Sources: Defense Budget Cuts Prevent Two-War Force Structure
Defense Secretary Leon Panetta is scheduled to roll out more than $260 billion in defense budget cuts later this week in what sources familiar with the Pentagon's strategy review say will show the U.S. will no longer be able to fight two ground wars simultaneously.
That's a concern that comes after Iranian leaders on Tuesday decided to take another jab at the U.S. military, warning that it no longer allow U.S. aircraft carriers through the Strait of Hormuz.
Iran could now read as weakness and permission to do what it wants, knowing that 91,000 U.S. troops are currently engaged in Afghanistan, a ground war that will last at least until 2014.
White House Press Secretary Jay Carney on Tuesday said the Defense Strategic Review, of which President Obama has been "deeply involved," recognizes that "we are at a turning point after a decade of war" and new "challenges and opportunities" call for reshaping priorities.
But, he added, "The important part of this process is that the strategy come first and the reductions ... are driven by the strategy. They're not across the board. They're not random," he said.
At issue are politically sensitive cuts -- including how to shrink salaries, retirement benefits, the nuclear arsenal, warships, airplanes and the overall size of the Armed Forces. The budget will go from $530 billion to about $ 472 billion next year -- that is roughly the size of the defense budget in 2007.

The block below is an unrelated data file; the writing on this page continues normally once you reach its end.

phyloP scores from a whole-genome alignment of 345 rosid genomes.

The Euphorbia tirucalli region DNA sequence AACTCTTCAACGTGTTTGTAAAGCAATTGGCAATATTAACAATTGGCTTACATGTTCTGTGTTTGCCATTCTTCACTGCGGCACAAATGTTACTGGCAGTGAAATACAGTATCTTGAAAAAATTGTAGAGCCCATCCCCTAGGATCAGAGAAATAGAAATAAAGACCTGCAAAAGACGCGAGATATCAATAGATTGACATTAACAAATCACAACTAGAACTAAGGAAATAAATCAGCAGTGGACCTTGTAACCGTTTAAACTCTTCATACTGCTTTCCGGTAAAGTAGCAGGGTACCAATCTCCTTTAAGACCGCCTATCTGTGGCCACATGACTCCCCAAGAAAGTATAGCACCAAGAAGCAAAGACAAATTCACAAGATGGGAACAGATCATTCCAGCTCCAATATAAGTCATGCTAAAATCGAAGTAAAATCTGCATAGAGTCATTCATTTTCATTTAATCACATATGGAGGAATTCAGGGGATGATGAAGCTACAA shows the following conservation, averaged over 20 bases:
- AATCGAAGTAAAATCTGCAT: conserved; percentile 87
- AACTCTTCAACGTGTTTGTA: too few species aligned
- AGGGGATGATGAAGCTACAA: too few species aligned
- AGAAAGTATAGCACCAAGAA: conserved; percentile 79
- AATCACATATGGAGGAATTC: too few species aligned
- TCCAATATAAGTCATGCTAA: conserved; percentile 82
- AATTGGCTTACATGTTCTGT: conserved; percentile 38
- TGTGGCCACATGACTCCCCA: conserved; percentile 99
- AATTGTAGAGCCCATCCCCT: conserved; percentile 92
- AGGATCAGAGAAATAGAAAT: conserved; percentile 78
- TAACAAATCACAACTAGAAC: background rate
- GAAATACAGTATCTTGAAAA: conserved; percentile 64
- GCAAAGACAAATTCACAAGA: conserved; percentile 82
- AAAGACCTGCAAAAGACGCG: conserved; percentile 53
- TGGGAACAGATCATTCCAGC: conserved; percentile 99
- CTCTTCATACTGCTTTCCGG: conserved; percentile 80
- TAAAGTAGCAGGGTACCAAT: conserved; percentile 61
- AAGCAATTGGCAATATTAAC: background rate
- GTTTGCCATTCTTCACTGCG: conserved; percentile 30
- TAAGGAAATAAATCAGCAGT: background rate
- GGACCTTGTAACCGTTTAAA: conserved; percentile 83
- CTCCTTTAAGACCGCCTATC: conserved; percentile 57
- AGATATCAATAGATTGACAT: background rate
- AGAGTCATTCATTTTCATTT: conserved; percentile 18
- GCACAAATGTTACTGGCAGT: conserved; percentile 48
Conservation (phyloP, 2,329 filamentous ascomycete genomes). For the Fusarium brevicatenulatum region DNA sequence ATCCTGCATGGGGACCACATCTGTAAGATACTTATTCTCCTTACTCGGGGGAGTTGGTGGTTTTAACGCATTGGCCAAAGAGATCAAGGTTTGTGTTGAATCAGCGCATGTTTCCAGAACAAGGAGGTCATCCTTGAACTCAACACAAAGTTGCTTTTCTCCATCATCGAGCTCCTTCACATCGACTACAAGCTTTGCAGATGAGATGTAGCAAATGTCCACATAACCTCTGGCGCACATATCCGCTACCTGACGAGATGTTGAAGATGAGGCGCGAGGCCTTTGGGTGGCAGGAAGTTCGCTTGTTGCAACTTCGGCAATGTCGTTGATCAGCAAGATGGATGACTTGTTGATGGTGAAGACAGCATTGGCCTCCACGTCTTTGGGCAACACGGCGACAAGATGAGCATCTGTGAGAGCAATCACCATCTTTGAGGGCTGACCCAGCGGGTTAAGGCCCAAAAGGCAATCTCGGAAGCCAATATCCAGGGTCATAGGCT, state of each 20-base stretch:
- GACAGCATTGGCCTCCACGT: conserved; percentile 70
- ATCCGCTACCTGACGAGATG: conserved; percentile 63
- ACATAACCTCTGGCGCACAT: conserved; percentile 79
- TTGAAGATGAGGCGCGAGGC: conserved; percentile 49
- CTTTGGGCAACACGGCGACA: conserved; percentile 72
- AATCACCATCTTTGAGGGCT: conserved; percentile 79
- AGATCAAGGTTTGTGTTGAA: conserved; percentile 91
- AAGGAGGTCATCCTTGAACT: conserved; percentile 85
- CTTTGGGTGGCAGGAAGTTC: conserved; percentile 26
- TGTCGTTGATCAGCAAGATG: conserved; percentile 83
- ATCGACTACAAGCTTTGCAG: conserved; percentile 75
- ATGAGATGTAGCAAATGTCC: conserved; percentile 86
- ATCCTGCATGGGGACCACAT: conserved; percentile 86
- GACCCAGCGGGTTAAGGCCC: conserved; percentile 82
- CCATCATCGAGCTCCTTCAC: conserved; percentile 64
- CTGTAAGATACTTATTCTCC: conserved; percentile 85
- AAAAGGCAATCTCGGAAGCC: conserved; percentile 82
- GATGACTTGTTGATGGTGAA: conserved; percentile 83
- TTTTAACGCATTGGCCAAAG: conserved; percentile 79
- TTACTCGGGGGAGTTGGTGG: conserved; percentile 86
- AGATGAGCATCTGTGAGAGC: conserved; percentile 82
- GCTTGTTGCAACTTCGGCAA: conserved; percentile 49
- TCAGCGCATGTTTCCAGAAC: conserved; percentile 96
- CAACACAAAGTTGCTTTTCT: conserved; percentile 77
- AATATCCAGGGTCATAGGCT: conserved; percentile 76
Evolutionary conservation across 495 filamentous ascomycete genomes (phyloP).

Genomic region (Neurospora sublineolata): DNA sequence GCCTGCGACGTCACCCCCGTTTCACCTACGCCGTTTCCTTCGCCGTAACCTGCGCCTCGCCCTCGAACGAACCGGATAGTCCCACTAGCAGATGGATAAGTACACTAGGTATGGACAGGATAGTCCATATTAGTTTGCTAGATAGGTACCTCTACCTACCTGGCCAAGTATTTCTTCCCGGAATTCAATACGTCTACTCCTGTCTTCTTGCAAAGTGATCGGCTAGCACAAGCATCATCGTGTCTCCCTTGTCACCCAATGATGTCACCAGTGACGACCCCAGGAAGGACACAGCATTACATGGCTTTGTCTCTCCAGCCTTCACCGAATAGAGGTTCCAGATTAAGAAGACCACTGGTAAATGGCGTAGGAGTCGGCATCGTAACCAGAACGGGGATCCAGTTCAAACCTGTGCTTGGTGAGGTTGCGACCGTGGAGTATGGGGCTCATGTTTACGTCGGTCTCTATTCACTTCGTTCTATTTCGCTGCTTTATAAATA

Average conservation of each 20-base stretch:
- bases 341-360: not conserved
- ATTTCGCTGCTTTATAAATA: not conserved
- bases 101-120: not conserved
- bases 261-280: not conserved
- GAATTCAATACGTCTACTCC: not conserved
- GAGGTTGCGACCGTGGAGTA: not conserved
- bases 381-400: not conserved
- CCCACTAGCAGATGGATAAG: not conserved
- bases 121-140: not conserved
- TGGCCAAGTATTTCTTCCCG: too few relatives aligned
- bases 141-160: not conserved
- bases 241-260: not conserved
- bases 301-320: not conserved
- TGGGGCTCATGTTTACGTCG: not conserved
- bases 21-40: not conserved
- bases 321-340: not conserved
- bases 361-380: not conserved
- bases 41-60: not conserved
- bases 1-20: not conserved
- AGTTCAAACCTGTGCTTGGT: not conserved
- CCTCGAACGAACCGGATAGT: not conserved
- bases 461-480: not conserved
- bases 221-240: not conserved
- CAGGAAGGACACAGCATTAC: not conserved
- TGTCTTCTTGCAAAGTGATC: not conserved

Right now, the U.S. Army employs 570,000 soldiers. The plan would reduce its end strength by at least 10 percent. Many think it could go as low as 480,000 U.S. soldiers, roughly where it was on the eve of Sept. 11, 2001. The Marines are slated to cut about 25,000 from active duty.
About a third of the current defense budget goes for salaries, health care and retirement benefits.
"In the last 10 years, pay and personnel costs have doubled," according to Arnold Punaro, a former Marine major general who served as director of the Senate Armed Services Committee for 13 years and sits on Panetta's Defense Business Board. "They've gone up 50 percent for relatively the same size force."
Punaro, the former executive vice president at Science Applications International Corporation (SAIC), estimates the Pentagon supports 2.3 million retirees. The U.S., he says, spends $100 billion a year on their pay. There are 1.4 million men and women serving on active duty.
"If an ever-increasing percentage of the defense budget goes to those people that are no longer serving, we're now paying people for 70 years that only serve 20 years," Punaro said. If that continues, "we will have a hollow military. There's no doubt about it."
According to some estimates, health care makes up $53 billion a year. A decade ago, it was $19 billion, according to William Winkenwerder, who served as assistant secretary of defense for health affairs under Defense Secretary Donald Rumsfeld.
Military families are paying "about $500 a year for their health care benefits, while most people in the private sector pay more than that amount in a month," Winkenwerder said.
Industry experts agree that in order for the system to be sustainable, rates for military health care must go up.